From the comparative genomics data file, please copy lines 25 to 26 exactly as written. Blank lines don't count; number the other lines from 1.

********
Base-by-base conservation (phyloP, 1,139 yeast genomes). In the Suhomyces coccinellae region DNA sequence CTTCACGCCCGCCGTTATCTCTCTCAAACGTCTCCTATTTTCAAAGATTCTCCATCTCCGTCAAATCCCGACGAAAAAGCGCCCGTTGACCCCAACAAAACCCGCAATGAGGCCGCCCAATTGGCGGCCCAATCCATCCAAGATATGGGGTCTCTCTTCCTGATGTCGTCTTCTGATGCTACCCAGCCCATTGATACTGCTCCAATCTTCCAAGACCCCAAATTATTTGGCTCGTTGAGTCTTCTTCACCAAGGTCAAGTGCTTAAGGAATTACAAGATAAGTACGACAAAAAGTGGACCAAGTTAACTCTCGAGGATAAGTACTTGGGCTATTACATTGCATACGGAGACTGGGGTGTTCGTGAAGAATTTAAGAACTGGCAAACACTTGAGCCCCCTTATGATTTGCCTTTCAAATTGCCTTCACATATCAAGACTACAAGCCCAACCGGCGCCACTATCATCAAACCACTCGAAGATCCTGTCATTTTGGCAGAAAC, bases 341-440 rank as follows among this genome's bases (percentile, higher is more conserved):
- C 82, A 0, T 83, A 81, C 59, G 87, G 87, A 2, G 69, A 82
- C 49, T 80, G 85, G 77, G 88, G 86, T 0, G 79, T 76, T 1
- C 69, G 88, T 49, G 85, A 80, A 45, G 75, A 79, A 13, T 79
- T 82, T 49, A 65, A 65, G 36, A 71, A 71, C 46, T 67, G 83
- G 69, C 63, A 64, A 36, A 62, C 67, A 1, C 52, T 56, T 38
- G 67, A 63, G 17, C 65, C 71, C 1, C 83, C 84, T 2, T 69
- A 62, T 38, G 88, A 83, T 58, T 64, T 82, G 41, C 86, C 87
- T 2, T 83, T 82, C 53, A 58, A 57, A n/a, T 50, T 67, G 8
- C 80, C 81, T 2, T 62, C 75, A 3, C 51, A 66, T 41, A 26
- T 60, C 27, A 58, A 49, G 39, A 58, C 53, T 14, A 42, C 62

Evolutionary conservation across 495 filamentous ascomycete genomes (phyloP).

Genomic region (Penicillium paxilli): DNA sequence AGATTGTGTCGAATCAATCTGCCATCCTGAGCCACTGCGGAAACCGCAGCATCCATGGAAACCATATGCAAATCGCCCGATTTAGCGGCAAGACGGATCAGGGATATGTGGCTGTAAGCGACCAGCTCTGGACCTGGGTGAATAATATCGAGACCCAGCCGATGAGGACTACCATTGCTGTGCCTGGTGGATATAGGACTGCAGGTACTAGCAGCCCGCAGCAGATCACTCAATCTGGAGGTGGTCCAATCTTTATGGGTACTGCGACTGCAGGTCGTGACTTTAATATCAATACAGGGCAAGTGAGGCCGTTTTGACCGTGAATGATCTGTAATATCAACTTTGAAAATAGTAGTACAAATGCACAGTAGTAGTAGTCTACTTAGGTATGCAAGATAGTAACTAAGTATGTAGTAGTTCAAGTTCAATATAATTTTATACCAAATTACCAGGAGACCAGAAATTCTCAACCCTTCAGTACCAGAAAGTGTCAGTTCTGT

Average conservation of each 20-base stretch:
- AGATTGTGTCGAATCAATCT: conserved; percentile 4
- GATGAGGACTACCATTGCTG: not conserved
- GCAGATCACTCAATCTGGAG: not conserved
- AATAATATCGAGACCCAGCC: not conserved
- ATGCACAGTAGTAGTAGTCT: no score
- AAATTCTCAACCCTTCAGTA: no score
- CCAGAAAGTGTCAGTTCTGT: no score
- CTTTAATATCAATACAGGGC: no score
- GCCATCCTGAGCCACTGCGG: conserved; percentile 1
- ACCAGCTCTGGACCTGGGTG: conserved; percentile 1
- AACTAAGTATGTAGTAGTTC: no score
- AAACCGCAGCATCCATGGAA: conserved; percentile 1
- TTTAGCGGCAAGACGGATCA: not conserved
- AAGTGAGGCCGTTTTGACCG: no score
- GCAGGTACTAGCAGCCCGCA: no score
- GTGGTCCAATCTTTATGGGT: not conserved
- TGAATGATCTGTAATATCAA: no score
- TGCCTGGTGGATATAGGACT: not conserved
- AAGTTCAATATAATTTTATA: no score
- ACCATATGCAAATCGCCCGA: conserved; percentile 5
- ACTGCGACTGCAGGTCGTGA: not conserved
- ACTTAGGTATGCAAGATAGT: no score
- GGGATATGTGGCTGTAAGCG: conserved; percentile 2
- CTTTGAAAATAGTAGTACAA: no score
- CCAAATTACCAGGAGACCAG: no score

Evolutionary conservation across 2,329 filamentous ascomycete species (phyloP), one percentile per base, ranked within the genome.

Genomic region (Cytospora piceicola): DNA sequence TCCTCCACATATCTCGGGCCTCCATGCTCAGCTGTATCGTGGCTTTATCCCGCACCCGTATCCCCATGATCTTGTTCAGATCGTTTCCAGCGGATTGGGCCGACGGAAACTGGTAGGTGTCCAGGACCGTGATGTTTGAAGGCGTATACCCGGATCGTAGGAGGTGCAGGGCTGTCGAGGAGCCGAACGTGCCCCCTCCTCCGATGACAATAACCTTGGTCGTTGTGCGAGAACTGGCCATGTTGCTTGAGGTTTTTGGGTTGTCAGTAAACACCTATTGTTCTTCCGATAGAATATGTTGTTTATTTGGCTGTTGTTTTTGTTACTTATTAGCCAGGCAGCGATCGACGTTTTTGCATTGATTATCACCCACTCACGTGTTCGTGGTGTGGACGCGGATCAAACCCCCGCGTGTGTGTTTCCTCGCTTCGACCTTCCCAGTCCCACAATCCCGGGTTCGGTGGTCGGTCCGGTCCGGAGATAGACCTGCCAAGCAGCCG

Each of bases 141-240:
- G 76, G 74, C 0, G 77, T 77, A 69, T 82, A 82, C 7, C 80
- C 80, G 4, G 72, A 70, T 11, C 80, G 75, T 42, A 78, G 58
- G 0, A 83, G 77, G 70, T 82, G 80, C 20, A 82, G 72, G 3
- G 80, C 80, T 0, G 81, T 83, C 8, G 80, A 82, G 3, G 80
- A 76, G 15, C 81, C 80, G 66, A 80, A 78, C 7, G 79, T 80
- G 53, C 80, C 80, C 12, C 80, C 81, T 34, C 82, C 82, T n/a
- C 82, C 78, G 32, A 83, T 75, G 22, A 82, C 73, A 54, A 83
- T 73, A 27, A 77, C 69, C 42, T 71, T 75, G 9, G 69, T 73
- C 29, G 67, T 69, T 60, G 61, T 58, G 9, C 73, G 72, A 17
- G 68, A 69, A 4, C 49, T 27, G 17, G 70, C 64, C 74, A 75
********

- AACTAAGTATGTAGTAGTTC: no score
- AAACCGCAGCATCCATGGAA: conserved; percentile 1